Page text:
Project Kid

Project Kid — 100 Great Craft Projects For Kids and Adults

Books Geek Culture

Project Kid

A few weeks back, I posted about my desire to pull together a collection of craft materials for my son’s 7th birthday. In that post, I asked readers to help me come up with additional materials and supplies and tools that I could consider for inclusion, and you sure delivered! While I didn’t grab everything suggested, I was able to add some additional items to the small pile hidden in a closet. To hold everything, I bought a 5-gallon bucket and a tool-skirt (it offers up pockets on the inside and outside of the bucket while still making the bucket available for larger items) and tucked in the glue sticks, scissors, pipe cleaners, popsicle sticks, wiggly eyes, construction paper, felt, tubes, straws, bobbles, and a dozen more items… very little room was left.

Craft Bucket

My son doesn’t need a lot of inspiration… he just makes what he wants. Sometimes he asks for challenges from me — “I want a four-legged creature that can stand on its own and will fit in a shoebox.” Off he goes. “Make me a bookmark that doesn’t require any gluing.” Off he goes.

I’m not an infinite bank of ideas, however, so lately we’ve been working through his copy of Project Kid: 100 Ingenious Crafts for Family Fun by Amanda Kingloff. It’s 270+ pages of full-color steps for creating all sorts of wondrous things — Cotton Ball Sheep, Yarn Birdcage, Robot Bank (we’re almost done with this one, and it’s awesome!), Low-Tech LED Banner (no LEDs, but round stickers), Tube Train, the Bottle Rocket (seen on the cover), Newspaper Pirate Ship, Arrow Through Head (a classic accoutrement), Homemade clay (done, and he LOVED it!), and even Salad Spinner Art (you have to see it to believe it). And 90 more.


I would estimate that 80% of the crafts will need adult supervision for ages 7 and under… maybe even 8 or 9. Most of the crafts involve fewer than 10 steps, but some of these may be beyond your young one’s reading skill level… a dozen or so involve scissors and a hot glue gun, and many involve paint, so just be aware.

What I really like about the book is how eye-catching and appealing it is for kids. Bright colors, large numbered steps, and many half and full page color photos make the book easy to browse for a young child looking for something to make. Every project has a complete list of tools and supplies, and I was pleasantly surprised to find that most projects came with very short lists… and even better, many of the supplies are things you’ll either already have around the house OR are very inexpensive trinkets that can be picked up at your local craft store (and a few at the hardware store). The projects are most definitely low-cost, meaning parents won’t cringe when their kids go a little crazy on the beads and tape and string.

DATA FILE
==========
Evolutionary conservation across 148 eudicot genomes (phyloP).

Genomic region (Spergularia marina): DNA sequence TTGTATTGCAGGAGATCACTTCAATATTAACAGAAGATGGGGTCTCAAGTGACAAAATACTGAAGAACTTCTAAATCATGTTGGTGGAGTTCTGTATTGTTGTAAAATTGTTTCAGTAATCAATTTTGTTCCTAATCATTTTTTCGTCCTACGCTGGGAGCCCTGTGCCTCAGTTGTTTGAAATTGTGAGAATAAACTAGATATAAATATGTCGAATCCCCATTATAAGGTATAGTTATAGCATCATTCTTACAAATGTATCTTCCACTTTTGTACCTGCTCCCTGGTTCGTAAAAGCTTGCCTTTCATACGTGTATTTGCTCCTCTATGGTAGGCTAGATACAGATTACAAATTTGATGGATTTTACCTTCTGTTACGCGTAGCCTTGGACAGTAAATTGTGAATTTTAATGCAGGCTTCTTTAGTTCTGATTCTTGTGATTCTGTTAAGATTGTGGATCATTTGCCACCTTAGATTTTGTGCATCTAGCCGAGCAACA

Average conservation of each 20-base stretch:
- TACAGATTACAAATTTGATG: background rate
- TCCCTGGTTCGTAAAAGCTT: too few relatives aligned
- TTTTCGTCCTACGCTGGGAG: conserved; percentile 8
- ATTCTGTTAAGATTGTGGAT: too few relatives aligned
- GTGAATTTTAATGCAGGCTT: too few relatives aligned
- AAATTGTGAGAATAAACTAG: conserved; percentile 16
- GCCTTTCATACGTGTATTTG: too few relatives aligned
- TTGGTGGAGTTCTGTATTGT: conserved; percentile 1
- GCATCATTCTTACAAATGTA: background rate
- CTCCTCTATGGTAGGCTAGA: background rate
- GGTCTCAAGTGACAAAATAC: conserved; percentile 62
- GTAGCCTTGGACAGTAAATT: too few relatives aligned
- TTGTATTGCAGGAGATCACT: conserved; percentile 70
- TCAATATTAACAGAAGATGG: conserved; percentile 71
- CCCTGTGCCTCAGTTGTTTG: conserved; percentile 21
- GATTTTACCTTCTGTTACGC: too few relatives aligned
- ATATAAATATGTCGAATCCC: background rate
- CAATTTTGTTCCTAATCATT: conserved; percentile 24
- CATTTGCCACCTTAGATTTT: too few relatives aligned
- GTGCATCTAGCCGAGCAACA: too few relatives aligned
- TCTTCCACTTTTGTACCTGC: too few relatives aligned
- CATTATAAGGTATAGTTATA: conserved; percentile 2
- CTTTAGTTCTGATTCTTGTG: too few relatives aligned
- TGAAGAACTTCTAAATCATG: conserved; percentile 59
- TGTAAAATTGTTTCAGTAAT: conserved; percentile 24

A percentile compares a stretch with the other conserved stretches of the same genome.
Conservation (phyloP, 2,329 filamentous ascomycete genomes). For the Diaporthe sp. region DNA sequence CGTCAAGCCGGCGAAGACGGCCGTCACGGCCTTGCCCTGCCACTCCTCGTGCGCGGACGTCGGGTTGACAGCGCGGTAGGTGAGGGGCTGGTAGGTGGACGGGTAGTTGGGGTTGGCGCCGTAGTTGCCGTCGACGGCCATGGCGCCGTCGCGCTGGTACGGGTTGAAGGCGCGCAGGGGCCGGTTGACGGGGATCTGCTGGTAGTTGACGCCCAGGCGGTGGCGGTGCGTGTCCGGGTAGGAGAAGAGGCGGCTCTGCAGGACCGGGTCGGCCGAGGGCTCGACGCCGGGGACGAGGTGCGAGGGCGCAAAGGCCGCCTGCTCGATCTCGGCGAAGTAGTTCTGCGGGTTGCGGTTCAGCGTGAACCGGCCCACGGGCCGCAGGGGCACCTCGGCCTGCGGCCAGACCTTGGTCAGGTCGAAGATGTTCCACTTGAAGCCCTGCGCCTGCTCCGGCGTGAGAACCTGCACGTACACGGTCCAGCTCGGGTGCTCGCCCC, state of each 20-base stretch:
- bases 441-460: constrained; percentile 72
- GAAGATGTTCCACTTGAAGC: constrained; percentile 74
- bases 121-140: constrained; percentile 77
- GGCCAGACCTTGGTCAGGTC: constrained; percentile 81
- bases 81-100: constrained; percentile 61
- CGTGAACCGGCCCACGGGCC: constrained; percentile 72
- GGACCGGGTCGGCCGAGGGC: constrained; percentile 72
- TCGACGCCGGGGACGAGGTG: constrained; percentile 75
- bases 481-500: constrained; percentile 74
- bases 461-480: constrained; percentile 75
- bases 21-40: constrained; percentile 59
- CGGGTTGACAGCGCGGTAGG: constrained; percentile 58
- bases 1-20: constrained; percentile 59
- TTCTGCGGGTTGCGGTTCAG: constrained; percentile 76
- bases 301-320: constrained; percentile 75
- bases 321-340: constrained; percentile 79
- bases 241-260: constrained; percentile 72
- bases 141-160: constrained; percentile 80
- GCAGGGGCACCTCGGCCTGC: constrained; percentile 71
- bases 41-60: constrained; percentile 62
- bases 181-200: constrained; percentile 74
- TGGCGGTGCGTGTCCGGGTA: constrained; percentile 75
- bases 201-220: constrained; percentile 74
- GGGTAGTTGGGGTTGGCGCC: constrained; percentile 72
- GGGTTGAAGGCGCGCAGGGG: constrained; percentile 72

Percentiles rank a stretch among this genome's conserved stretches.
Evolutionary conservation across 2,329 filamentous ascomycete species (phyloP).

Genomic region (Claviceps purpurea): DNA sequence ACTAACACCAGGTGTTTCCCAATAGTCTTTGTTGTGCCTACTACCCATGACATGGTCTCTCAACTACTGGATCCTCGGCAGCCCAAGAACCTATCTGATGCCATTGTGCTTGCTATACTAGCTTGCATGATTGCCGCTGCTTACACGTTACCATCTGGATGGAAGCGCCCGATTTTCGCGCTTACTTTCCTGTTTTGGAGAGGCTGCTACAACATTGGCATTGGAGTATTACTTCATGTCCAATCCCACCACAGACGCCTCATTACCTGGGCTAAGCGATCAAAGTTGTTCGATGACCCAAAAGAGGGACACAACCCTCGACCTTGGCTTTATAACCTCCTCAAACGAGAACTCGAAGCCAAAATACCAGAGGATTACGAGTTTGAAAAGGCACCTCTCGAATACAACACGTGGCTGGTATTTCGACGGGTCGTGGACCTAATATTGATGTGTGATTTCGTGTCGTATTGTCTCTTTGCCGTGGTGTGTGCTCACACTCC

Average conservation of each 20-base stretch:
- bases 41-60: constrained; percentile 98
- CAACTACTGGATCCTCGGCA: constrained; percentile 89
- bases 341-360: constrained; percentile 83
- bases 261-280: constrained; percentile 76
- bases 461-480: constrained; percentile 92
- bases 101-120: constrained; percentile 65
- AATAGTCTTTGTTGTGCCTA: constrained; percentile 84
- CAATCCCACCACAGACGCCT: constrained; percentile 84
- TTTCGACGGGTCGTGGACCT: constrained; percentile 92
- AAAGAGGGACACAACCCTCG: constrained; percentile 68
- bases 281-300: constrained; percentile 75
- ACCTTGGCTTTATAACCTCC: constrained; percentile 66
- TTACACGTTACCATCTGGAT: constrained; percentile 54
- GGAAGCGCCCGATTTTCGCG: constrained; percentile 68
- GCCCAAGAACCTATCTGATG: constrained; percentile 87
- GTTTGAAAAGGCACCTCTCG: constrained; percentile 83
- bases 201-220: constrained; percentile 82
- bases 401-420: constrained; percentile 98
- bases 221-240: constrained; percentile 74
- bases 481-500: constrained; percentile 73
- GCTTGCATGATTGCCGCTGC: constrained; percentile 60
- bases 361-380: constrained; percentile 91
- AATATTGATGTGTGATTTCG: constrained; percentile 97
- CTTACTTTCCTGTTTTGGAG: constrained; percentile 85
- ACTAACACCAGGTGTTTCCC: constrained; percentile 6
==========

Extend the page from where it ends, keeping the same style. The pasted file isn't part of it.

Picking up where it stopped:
Photo Frame

My sons aren’t quite old enough to work by themselves in my workshop, so I’m always on the lookout for projects that are safe for them but that also let them enjoy creating something. For me, it’s not about a perfect creation… and it’s not about whether it looks like the item in a photo or a website. It’s about the doing. And I try to find projects where my son can work by himself; I want to encourage him to explore and increase his confidence in his own skills.

When I handed him his copy of Project Kid, I told him this was his book and he should go explore for a bit. The book is broken into seven categories: Animal Kingdom, Hold Everything, Home Sweet Home, Playtime, Ready to Wear, The Great Outdoors, and Abstract Expressions. It didn’t come as a surprise that he gravitated to the animal-related projects and the outdoor crafts, but for his first week of summer break we took a look at the book’s six lessons that include some training on weaving and fabric dyeing among others. He’s having fun… I’m enjoying watching him have fun… and we get some time together where I can watch that little mind of his take in all his supplies and then watch where his creativity takes him.

I’m already looking at my son’s Craft Bucket and realizing I’ll be making a supply run this week or next to refill that bucket. My son just ran down the stairs a few minutes ago to show me his “Robot Bird” — white duct tape, construction paper, and glue. It’s not a project from the book, but that’s okay… this was all his, with no challenge issued. “Why a robot bird?” I asked. “I like birds and robots and I like Perry but I don’t want a platypus. See? It has a tail like Perry.” A perfectly logical explanation (if you’re familiar with Disney’s Phineas and Ferb).

Robot Bird

If you’re looking for some really fun and creative projects to do with your own kids, you’ll find Project Kid and its 100 crafts to be a great way to pass the time.

Note: I’d like to thank Elizabeth Z. for providing a review copy of the book.

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